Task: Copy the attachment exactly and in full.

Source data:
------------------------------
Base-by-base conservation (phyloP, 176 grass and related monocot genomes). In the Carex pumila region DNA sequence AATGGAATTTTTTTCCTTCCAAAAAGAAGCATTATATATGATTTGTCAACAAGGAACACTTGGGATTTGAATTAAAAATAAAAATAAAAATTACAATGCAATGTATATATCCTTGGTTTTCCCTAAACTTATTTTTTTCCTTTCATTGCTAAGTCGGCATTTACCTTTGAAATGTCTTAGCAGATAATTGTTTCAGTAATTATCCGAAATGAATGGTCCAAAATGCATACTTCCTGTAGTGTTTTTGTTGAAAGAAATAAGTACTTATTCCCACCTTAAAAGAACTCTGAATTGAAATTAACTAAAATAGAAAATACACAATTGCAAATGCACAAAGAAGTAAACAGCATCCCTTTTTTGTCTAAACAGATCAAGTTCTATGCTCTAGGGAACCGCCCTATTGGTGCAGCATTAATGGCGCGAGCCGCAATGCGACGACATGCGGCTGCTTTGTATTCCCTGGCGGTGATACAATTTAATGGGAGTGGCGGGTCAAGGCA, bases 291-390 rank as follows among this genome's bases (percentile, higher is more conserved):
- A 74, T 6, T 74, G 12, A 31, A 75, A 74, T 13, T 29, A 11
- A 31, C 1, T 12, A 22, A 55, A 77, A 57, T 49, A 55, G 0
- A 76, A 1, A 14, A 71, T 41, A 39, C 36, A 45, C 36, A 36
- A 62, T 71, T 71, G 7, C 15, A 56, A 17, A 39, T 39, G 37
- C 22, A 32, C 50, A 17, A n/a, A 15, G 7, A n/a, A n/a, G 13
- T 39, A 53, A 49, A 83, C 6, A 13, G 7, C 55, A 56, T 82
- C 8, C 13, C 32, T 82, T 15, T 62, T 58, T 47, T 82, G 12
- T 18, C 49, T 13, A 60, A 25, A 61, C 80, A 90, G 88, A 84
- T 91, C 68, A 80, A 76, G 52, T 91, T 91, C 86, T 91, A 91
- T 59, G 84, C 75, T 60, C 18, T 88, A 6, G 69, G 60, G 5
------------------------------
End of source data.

Base-by-base conservation (phyloP, 176 grass and related monocot genomes). In the Carex pumila region DNA sequence AATGGAATTTTTTTCCTTCCAAAAAGAAGCATTATATATGATTTGTCAACAAGGAACACTTGGGATTTGAATTAAAAATAAAAATAAAAATTACAATGCAATGTATATATCCTTGGTTTTCCCTAAACTTATTTTTTTCCTTTCATTGCTAAGTCGGCATTTACCTTTGAAATGTCTTAGCAGATAATTGTTTCAGTAATTATCCGAAATGAATGGTCCAAAATGCATACTTCCTGTAGTGTTTTTGTTGAAAGAAATAAGTACTTATTCCCACCTTAAAAGAACTCTGAATTGAAATTAACTAAAATAGAAAATACACAATTGCAAATGCACAAAGAAGTAAACAGCATCCCTTTTTTGTCTAAACAGATCAAGTTCTATGCTCTAGGGAACCGCCCTATTGGTGCAGCATTAATGGCGCGAGCCGCAATGCGACGACATGCGGCTGCTTTGTATTCCCTGGCGGTGATACAATTTAATGGGAGTGGCGGGTCAAGGCA, bases 291-390 rank as follows among this genome's bases (percentile, higher is more conserved):
- A 74, T 6, T 74, G 12, A 31, A 75, A 74, T 13, T 29, A 11
- A 31, C 1, T 12, A 22, A 55, A 77, A 57, T 49, A 55, G 0
- A 76, A 1, A 14, A 71, T 41, A 39, C 36, A 45, C 36, A 36
- A 62, T 71, T 71, G 7, C 15, A 56, A 17, A 39, T 39, G 37
- C 22, A 32, C 50, A 17, A n/a, A 15, G 7, A n/a, A n/a, G 13
- T 39, A 53, A 49, A 83, C 6, A 13, G 7, C 55, A 56, T 82
- C 8, C 13, C 32, T 82, T 15, T 62, T 58, T 47, T 82, G 12
- T 18, C 49, T 13, A 60, A 25, A 61, C 80, A 90, G 88, A 84
- T 91, C 68, A 80, A 76, G 52, T 91, T 91, C 86, T 91, A 91
- T 59, G 84, C 75, T 60, C 18, T 88, A 6, G 69, G 60, G 5